- Immediate Effects and Adverse Effects of Crack Use
- Long-Term Effects
- How Crack Addiction Changes Your Life
- Crack Addiction and Mental Health
About Crack Abuse
Crack—the smokable, freebase form of cocaine—was first introduced to the market in the late 1970s and quickly decimated inner city neighborhoods for much of the 1980s and 1990s.
The cheap cost of this drug makes it accessible even to the poorest addicts, and this may help explain why crack can destroy lives so quickly.
Immediate Effects and Adverse Effects of Crack Use
Crack is so immediately addictive that many addicts have even theorized that it was developed and disseminated as part of a government conspiracy.
It is a central nervous system stimulant, which means that it speeds up activity in your brain. Of course, this doesn't mean crack makes you smarter; instead, it just makes you feel smarter, and this false sense of confidence can lead to a host of problematic and dangerous choices. Some of the other immediate effects of crack use include:
- Insomnia and disturbing dreams.
- Difficulty sleeping.
- Aggression, anxiety, and paranoia.
- Inflated sense of self-confidence.
- Feelings of invincibility.
- Feelings of euphoria.
- Nausea, vomiting and diarrhea.
- Loss of appetite.
- Panic attacks.
- A “creepy-crawly” sensation on the skin (known technically as formication, a word derived from the Latin for ‘ant’, as stimulant abusers frequently report feeling like bugs are crawling on and under the skin).
Most crack users begin using the drug because of its pleasant short-term effects. There's no denying that the first few doses of crack are often intensely pleasurable, but these side effects quickly give way to the more troubling and dangerous long-term effects of the drug:
- Damaged skin and teeth.
- Multiple organ injury, including muscular breakdown (rhabdomyolysis) and kidney damage.
- Chronic cardiovascular issues such as congestive heart failure, high blood pressure, strokes and heart attack.
- New or worsening mental health symptoms.
- Infertility, loss of libido, impotence, and other forms of sexual dysfunction.
- Concomitant crack and alcohol abuse has been linked with the exacerbation of oral lesions, sometimes leading to cancer.
- Coma, seizures, and sudden death.
- Pregnancy complications.
Crack addiction is itself a disease that begins with mild to moderate cravings. Over time, these cravings can overtake your life, causing you to neglect that which matters most to you.
As your chemical dependency gets stronger, the intensity of cravings increases.
Most people begin using crack to get a quick high or a relief from the stress of everyday life. But from your very first use, your body begins changing in response to the drug.
Cravings may be relatively minor at first, but when stress kicks in, the cravings can become intense. Over time, as your chemical dependency gets stronger, the intensity of craving increases.
Dependency positions the drug as the most important part of your life, and can result in you giving up even the people and things you love the most for just one more fix.
Withdrawal is the painful result of chemical dependency. When you suddenly remove crack from your body, your body can react almost as if you've stopped eating or drinking. Symptoms range from lethargy and relatively mild anxiety and headaches to intense psychological and physiological pain.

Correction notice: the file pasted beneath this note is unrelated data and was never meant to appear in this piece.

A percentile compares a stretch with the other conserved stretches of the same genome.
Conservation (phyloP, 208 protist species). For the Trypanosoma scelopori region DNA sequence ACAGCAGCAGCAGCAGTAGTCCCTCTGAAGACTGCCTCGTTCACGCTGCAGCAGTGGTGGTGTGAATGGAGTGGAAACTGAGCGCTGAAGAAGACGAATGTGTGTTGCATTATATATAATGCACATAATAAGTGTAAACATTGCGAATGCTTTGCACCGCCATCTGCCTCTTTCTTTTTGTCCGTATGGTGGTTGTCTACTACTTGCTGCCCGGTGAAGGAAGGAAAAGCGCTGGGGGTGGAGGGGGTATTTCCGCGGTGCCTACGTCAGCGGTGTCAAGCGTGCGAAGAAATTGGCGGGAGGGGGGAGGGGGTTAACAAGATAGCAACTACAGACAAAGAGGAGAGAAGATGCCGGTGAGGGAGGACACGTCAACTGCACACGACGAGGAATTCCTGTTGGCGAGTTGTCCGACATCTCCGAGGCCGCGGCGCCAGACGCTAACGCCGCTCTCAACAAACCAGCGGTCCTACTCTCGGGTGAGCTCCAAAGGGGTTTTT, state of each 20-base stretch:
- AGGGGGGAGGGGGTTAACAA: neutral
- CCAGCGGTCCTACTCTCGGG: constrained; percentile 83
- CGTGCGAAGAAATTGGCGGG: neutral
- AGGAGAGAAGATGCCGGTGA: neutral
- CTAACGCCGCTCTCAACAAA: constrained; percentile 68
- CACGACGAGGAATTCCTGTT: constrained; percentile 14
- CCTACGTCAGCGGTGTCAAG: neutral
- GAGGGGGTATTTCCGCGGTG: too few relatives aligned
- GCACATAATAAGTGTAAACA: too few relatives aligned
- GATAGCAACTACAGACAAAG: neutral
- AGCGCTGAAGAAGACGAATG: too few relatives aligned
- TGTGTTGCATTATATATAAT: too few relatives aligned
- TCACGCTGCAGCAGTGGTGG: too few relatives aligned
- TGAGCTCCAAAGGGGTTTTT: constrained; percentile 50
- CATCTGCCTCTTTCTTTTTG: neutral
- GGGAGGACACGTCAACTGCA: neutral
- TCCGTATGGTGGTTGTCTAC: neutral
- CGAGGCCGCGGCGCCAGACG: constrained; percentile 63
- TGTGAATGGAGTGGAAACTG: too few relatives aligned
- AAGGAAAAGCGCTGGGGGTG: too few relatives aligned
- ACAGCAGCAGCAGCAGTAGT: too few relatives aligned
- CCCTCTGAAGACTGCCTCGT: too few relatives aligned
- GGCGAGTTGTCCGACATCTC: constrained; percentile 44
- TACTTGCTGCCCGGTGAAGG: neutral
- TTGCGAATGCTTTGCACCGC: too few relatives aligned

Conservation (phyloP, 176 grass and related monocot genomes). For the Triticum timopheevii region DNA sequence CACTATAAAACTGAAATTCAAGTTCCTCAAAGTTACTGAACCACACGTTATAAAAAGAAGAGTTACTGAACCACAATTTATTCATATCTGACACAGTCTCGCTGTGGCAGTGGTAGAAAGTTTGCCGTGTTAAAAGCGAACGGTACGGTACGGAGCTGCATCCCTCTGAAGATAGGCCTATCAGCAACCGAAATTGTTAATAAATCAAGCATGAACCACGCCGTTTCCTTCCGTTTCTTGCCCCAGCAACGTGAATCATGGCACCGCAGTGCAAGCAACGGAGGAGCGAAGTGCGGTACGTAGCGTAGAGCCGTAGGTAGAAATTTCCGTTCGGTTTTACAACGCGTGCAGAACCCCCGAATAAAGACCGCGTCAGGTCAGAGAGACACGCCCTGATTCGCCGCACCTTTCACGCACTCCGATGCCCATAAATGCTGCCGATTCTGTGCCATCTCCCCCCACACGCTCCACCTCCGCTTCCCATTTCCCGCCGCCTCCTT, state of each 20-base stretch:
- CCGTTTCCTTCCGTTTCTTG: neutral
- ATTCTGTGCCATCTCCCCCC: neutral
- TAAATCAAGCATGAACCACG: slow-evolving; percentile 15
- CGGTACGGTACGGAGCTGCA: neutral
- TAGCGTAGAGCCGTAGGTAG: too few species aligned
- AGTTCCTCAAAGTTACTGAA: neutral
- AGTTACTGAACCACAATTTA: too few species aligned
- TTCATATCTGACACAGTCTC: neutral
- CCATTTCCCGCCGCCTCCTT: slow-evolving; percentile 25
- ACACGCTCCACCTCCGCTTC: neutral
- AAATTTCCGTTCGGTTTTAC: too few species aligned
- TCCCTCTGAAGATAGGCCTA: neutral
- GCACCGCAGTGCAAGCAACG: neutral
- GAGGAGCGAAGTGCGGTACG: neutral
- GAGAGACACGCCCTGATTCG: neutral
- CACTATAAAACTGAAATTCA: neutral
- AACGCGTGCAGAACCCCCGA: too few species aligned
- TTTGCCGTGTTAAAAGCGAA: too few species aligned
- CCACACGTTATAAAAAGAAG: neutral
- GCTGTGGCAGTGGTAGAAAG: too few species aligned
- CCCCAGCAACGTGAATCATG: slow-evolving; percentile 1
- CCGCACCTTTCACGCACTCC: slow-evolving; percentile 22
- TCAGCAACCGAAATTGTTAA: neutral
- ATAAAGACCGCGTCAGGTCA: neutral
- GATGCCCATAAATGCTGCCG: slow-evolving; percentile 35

If you have other health problems or a long history of addiction, you may even suffer life-threatening symptoms, such as suicidal thoughts.
How Crack Addiction Changes Your Life
Narcotics Anonymous is a 12-step support group that helps people who are addicted to crack and other drugs. Locate a meeting for you or your loved one.
Crack addiction isn't something easily compartmentalized away from the rest of your life. Your crack addiction will eventually influence every area of your life.
Addiction is, almost by definition, an all-encompassing ailment. Even if you're able to control your cravings now, eventually they will distract you from your values, goals, and those you love.
Women who are pregnant while using crack may set themselves up for a lifetime of suffering if their children are born addicted to the drug, or with drug-related birth defects.
Because crack is both illegal and has the capacity to induce aggressive behavior, use of this drug exposes you to the risk of violence from drug dealers and other users—far more so than most other illegal drugs.
Some other ways addiction undermines quality of life include:
- Exposing you to legal, financial and health risks.
- Undermining your relationships.
- Causing you to hurt the people you love the most.
- Sidelining your career.
- Interfering with your judgment.
- Contributing to the development of new or worsening mental illness symptoms.
Crack Addiction and Mental Health
For people with depression, the stimulating effects of crack are hard to resist. The escape crack provides can make it a tempting option for people with other mental illnesses.
Because crack is a stimulant, it may also induce manic episodes or psychosis. Some users even experience dangerous hallucinations that encourage them to make risky decisions, such as climbing a building or engaging in a fight with a bystander.
The pain of mental illness is challenging enough to deal with on its own. When crack is added into the mix, things can get even worse.
Painful withdrawal symptoms can compound mental health issues, convincing addicts to continue using, even in the face of terrible consequences. It's no wonder, then, that about half of people with mental illness eventually develop an addiction.
The good news is that you don't have to live with a crack addiction forever. Treatment works, and the first step to getting better is simple: simply admit you have a problem and seek help.